• For a sales person the basics include things like:
  • Making new presentations to prospects and customers.
  • Making a detailed lineup of active prospects for the week and calling these prospects.
  • Always asking for the business, handling customer concerns, questions and objections as they occur.
  • Sending out sales letters to prospects.
  • Making calls to prospects to identify opportunities (AKA cold calling).
  • Making follow-up calls to current clients to make sure they are happy and to identify what else may be needed and wanted by them.
  • Sending proposals to prospects and customers that demonstrate solutions and fill customer needs.
  • Sending follow-up emails to customers to provide information and to see what else may be needed or wanted.
  • Making follow-up phone calls to customers asking for referrals. Sending out thank you notes and birthday cards to customers.

There is often a time delay from when you do the above actions to when you get a result. People today are impatient and want instant results; unfortunately, success is rarely instant and more likely to follow weeks, months or years of doing the successful promotional actions consistently and regularly.

I have found that you get the fastest results and surge orders and income as follows:

  • Email communication to customer’s – instant to 2 days after and you will see a spike.
  • Phone calls out to customers and prospects – usually 3 to 5 days after and you will see a spike.
  • Personal letters or note cards sent out to customers and prospects – 7 to 12 days after and you will see a spike.
  • Postcards sent out to prospects and customers – usually 12 to 15 days after and you will see a spike, but inquires will come in and will affect sales for 6 to 8 weeks after mailing.

For best results you will have to do all the above actions in some fashion. Even though you are limited by the amount of time you have each day to do personal outflow of phone calls, emails and letters, it should be done every day because this can be very effective.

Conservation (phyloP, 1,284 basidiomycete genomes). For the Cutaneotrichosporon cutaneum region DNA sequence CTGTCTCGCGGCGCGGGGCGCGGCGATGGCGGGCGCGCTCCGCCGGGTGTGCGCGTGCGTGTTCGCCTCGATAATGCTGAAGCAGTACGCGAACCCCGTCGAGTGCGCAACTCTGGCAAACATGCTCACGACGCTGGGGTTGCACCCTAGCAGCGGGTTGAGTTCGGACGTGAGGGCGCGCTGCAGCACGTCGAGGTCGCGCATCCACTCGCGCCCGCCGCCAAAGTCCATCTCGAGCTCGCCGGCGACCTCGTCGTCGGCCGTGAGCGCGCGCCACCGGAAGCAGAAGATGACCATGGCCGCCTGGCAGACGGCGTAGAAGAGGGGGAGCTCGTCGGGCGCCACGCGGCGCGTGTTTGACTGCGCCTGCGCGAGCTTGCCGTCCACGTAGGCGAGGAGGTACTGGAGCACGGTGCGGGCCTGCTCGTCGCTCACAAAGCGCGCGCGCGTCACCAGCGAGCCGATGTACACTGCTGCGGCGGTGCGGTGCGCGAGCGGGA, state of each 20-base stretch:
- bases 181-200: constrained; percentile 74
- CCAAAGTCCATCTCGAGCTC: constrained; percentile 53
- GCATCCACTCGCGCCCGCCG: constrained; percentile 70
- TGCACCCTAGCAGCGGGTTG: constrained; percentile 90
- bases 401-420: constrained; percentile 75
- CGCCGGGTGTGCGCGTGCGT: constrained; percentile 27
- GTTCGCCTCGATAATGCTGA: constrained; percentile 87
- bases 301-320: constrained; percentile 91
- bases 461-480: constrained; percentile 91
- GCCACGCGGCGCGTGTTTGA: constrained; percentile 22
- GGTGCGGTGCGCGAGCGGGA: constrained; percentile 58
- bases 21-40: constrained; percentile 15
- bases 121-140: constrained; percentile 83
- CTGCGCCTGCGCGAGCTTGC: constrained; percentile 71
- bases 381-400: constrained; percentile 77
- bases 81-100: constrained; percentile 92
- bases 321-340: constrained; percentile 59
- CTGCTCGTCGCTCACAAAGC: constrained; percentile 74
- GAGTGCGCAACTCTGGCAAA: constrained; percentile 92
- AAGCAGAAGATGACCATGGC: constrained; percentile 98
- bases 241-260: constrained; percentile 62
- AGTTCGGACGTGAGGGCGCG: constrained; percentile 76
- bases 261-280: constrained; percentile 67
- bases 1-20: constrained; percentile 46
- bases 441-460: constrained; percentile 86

Direct mail can reach very large numbers of targeted prospects and has to be done in order to reach enough prospects to create expansion and growth. The direct mail you do will make you known and familiar to more and more people and generate qualified leads coming in. People tend to buy from businesses and people they are familiar with, if you give them a special offer or reason they will buy faster.

All of the above actions work in conjunction with each other. If you drop out any of the above, you will have a harder time generating leads and growth.

If you have found your sales to be flat or down, I encourage you to look at the above checklist and see how many of the items you are doing, and are you doing them more or less than you were in the recent past.

So that you don’t get discouraged, I suggest you graph your outflow of letters, postcards, phone calls out and proposals or quotes sent out and track your inflow of calls in and gross sales. Over time you will be able to see on the graph that you sent out postcards and 3 weeks later you had 30 new customers and your sales went up to a new level, or your sales team made 800 phone calls to customers and prospects last week and this week you landed 20 new customers and had sent out 200 proposals as a result and had your highest ever week for income.

To wrap it up, my main point is you have to keep your promotional outflow ever increasing and consistent.

Mark Hale
CEO